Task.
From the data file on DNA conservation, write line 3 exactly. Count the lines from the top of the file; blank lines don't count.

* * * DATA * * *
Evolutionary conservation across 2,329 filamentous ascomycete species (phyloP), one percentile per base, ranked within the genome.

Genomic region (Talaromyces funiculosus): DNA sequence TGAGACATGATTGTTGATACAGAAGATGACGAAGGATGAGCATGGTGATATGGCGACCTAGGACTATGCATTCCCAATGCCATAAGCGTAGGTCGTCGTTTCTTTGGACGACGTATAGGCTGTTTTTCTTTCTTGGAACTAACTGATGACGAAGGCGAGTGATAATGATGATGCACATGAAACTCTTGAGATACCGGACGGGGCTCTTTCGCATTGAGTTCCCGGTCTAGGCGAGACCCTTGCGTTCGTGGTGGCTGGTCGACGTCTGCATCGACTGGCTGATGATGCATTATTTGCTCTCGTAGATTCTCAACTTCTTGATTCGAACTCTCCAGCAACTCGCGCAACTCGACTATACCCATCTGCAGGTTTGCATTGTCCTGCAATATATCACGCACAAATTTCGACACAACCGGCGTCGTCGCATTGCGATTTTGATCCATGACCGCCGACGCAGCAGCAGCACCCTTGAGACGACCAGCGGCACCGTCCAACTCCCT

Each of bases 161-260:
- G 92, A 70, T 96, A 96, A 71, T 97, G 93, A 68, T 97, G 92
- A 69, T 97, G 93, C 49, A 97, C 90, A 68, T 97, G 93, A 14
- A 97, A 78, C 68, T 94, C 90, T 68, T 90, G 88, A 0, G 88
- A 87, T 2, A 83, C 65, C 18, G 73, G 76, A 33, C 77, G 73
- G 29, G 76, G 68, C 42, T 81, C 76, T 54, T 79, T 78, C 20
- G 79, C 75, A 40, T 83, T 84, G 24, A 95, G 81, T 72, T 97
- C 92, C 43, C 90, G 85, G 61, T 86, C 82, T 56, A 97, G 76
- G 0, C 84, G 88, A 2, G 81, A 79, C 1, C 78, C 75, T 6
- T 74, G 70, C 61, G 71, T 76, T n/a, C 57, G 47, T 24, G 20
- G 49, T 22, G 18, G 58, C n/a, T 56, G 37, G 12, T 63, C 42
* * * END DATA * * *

Each of bases 161-260: